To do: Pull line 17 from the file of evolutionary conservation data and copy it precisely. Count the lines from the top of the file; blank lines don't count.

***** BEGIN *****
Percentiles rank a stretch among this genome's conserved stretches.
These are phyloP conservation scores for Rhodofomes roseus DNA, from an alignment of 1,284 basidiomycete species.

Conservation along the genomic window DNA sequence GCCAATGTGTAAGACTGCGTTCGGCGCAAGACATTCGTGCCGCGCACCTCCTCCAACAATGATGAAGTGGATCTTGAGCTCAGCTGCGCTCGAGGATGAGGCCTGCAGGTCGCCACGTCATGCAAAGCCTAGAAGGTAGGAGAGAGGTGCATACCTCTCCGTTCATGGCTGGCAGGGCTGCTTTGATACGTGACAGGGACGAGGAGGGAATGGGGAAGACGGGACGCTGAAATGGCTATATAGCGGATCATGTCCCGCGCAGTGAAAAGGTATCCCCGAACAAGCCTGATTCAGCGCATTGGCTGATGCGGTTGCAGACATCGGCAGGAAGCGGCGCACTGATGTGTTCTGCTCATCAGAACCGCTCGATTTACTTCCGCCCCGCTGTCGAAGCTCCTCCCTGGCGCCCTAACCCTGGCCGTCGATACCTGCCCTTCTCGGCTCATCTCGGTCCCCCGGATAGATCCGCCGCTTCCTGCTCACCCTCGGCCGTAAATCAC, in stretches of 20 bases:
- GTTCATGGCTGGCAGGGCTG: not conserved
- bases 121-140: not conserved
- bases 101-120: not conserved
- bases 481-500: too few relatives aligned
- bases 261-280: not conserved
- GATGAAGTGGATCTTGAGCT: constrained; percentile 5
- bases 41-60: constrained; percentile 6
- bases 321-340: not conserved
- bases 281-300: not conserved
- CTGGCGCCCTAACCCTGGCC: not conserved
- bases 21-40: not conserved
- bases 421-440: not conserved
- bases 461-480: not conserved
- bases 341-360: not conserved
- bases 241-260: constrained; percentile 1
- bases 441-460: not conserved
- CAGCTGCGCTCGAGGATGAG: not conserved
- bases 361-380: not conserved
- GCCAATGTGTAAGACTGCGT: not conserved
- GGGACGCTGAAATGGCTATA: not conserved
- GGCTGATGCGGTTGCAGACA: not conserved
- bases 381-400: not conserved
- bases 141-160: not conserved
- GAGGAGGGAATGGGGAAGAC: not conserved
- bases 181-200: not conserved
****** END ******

- bases 341-360: not conserved